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Rare Phoenician electrum earring pendant from King Solomon's time discovered in Jerusalem

A detailed view of the Ophel Electrum Basket Pendant, measuring a mere 4mm square at its base (Photo: Reese Zoellner/Courtesy of AIBA)

A decade-long mystery surrounding a captivating archaeological find has finally been solved. The revelation of a 3,000-year-old Phoenician earring pendant, crafted from a precious gold-silver alloy known as electrum, has stirred excitement among scholars and historians alike.

This extraordinary piece of jewelry, discovered during excavations in the Ophel area in Jerusalem, was officially presented to the public at the opening of the "King David and Solomon Discovered" exhibit.

This world premiere initiative, organized by the Armstrong Institute of Biblical Archaeology (AIBA), will be held from Feb. 25 until Jan. 31, 2025, and serves as a tribute to the late Israeli archaeologist Dr. Eilat Mazar.

In the annals of history, the Bible recounts a period of close collaboration between Israel and the Phoenicians, particularly during the reigns of King David and his successor, King Solomon. Scriptures, such as 1 Kings 5:1, portray the Phoenician King Hiram's admiration and support for King Solomon, symbolizing the alliance between the two kingdoms.

The biblical narrative paints a picture of mutual assistance and partnership, with the Phoenicians contributing resources and expertise to monumental construction projects in Jerusalem.

The significance of the Phoenician earring pendant lies not only in its exquisite craftsmanship but also in its archaeological context. Unearthed amid the ancient ruins of Jerusalem's Ophel area – between the city of David and the king's palace to the south and the Temple Mount to the north – the pendant offers tangible evidence of a Phoenician presence in the middle of the city during the 10th century B.C. (Iron Age II).

This discovery adds a new dimension to our understanding of Jerusalem's historical landscape, revealing the intricate web of cultural interactions and trade networks that characterized the ancient Levant in the 10th century B.C., and again proving the biblical account as being filled with historical accuracy.

The excavations at the Ophel have repeatedly proven how the Bible, with its references to a powerful kingdom under Solomon in the 10th century B.C. and the Kingdom of Judah that prospered after him, was correct.

The archaeologist Eilat Mazar made many discoveries corroborating this, notably the famous so-called "Solomon's Gate" dating from this period, inscriptions mentioning royal administrators, as well as inscriptions of seals that mentioned King Hezekiah and the Prophet Isaiah.

In 2012, an inscription written in ancient Sabaean was also discovered, underscoring the deep trade and cultural connections that flourished between Israel during the reign of King Solomon and the Kingdom of Sheba.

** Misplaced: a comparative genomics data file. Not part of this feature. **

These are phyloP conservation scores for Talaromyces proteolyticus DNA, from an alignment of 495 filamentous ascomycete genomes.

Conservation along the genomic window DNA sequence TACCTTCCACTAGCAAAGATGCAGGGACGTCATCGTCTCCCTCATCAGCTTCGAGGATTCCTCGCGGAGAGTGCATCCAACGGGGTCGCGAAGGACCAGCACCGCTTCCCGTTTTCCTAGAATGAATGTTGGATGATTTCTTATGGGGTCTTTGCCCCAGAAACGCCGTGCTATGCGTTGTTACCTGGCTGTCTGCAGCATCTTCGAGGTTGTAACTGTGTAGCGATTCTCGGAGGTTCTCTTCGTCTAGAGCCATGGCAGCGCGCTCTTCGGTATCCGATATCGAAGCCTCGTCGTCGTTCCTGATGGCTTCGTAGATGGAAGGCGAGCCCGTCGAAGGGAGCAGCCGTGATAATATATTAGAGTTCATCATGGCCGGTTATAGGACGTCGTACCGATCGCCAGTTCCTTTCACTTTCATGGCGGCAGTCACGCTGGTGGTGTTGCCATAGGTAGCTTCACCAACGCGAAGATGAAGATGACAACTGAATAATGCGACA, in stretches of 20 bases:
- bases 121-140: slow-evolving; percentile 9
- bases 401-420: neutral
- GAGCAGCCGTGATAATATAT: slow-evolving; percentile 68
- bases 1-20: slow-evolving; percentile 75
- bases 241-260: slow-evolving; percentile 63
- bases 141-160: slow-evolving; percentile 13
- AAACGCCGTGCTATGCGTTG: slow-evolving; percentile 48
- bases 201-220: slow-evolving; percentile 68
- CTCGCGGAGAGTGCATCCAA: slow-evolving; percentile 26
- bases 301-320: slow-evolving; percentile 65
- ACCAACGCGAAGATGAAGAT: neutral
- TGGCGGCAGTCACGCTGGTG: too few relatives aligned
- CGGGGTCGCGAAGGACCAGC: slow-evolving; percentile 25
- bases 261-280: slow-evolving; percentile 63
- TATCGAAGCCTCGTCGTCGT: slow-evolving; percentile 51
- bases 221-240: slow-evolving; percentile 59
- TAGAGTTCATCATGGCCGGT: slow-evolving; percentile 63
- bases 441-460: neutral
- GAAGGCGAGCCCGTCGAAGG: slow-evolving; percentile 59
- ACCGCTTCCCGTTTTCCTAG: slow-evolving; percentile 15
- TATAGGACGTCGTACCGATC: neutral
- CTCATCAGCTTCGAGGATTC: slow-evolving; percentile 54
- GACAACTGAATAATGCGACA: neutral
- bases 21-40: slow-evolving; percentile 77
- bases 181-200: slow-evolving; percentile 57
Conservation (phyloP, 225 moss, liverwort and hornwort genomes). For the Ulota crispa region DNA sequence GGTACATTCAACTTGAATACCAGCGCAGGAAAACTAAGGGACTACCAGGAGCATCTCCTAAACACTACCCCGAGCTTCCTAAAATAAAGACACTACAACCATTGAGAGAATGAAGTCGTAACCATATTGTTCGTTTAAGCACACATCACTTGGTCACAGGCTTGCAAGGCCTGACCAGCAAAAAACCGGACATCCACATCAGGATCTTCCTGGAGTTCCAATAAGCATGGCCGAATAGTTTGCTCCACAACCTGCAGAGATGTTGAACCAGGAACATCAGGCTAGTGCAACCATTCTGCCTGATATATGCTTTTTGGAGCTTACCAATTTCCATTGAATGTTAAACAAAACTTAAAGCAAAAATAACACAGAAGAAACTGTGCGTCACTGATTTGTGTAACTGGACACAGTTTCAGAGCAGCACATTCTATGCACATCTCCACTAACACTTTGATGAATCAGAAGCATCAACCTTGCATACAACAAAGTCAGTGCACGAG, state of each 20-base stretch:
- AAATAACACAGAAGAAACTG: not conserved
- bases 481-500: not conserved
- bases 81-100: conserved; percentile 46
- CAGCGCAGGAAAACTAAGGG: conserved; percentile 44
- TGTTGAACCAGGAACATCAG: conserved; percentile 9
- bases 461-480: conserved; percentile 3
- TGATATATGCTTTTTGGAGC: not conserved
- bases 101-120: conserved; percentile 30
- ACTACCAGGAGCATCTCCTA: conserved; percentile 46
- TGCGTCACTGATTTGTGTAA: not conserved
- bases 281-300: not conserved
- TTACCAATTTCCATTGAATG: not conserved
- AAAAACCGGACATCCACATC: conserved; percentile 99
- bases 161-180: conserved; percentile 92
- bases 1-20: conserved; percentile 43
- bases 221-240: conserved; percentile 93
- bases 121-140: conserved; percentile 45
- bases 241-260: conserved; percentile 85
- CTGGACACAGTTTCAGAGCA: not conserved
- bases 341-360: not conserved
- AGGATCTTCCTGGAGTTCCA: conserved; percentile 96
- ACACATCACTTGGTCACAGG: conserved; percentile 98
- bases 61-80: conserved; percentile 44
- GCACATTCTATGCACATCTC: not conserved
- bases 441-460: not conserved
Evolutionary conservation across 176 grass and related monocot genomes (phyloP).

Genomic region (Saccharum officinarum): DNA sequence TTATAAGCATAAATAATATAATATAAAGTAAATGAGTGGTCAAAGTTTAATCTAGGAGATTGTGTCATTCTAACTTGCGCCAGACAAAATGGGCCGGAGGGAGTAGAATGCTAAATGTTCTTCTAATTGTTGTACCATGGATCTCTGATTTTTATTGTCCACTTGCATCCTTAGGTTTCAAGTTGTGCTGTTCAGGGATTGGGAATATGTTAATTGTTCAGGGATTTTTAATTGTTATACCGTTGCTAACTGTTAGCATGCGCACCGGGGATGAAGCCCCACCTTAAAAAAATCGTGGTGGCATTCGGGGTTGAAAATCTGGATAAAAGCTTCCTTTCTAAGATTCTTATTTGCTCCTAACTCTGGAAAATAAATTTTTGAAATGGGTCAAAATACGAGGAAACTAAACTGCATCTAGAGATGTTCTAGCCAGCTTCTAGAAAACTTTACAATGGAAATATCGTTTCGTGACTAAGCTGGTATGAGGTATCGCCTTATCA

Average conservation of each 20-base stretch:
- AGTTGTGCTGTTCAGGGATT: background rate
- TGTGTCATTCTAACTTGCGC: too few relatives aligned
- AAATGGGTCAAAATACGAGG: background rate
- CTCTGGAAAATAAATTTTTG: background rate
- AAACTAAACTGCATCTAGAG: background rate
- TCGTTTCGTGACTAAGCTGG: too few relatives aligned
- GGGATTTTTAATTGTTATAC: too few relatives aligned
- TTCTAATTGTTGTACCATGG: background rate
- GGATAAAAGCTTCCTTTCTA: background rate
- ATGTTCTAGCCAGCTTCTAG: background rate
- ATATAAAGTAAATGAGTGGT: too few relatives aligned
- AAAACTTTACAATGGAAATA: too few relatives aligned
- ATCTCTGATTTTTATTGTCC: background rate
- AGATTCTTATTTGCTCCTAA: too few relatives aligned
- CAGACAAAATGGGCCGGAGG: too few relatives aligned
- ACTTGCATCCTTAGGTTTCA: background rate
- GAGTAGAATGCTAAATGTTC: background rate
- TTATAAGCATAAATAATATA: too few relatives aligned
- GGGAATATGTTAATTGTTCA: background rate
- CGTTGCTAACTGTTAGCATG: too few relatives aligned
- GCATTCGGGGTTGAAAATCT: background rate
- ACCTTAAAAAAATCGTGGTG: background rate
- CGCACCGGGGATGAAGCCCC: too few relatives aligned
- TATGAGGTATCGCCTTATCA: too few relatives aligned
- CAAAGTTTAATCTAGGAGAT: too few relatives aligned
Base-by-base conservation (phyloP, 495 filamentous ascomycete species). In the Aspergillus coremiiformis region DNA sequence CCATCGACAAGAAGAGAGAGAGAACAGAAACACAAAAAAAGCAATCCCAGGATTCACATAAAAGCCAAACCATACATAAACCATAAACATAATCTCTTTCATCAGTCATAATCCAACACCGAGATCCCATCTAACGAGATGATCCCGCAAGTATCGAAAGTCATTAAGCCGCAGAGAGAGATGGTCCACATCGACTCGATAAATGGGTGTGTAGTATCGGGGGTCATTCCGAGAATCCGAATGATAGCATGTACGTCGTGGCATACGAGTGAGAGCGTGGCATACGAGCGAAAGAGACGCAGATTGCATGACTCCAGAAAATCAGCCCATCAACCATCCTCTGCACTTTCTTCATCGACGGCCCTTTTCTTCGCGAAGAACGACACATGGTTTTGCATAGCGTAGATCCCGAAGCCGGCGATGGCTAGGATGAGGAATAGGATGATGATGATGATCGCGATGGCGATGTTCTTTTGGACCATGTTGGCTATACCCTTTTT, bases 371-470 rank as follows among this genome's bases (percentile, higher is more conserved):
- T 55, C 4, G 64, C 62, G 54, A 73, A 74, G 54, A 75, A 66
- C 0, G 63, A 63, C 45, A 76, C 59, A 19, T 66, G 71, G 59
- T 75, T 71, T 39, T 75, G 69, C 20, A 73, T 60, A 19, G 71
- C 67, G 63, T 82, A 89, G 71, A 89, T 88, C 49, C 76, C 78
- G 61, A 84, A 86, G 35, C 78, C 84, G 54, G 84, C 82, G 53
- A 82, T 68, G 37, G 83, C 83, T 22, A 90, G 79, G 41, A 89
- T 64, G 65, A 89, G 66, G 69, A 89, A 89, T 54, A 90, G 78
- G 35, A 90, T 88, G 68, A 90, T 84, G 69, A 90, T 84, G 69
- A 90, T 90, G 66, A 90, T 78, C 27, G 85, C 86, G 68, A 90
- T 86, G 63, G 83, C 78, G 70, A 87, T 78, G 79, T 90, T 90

The journey to uncovering the pendant's secrets was not without its challenges. Excavations led by Dr. Eilat Mazar, spanning from 2009 to 2018, employed innovative techniques, such as wet sifting to meticulously sift through soil layers and unearth tiny artifacts. It was through these painstaking efforts that the pendant, smaller than a modern dime with just 4mm square at the base, was eventually discovered.

The Ophel Electrum Basket Pendant (Photo: Reese Zoellner/Courtesy of AIBA)

Its unique design and composition, confirmed to be electrum through metallurgical analysis, attest to the advanced craftsmanship of ancient artisans. According to Brent Nagtegaal of the Armstrong Institute, it is the earliest gold or electrum artifact ever discovered in an archaeological excavation in Jerusalem.

Expert opinions, including those of renowned archaeologist Dr. Amir Golani, corroborate the Phoenician origin of the pendant. Despite slight differences from later Phoenician artifacts, such as the absence of metallic granules, the pendant's design and construction align with Phoenician stylistic conventions.

This reinforces the notion of a Phoenician presence in Jerusalem during the Iron Age, as is mentioned in the Bible, shedding light on the city's cosmopolitan character and its role as a hub of intercultural exchange.

The new exhibit in Edmond, Oklahoma will remind visitors of the rich tapestry of history woven into the fabric of Jerusalem.

From the splendor of King Solomon's reign to the presence of Phoenician representatives and their rich skilled workers in Jerusalem during the 10th century B.C., each artifact tells a story of human endeavor and cultural exchange, and can many times prove the accuracy of the biblical narrative.

The All Israel News Staff is a team of journalists in Israel.

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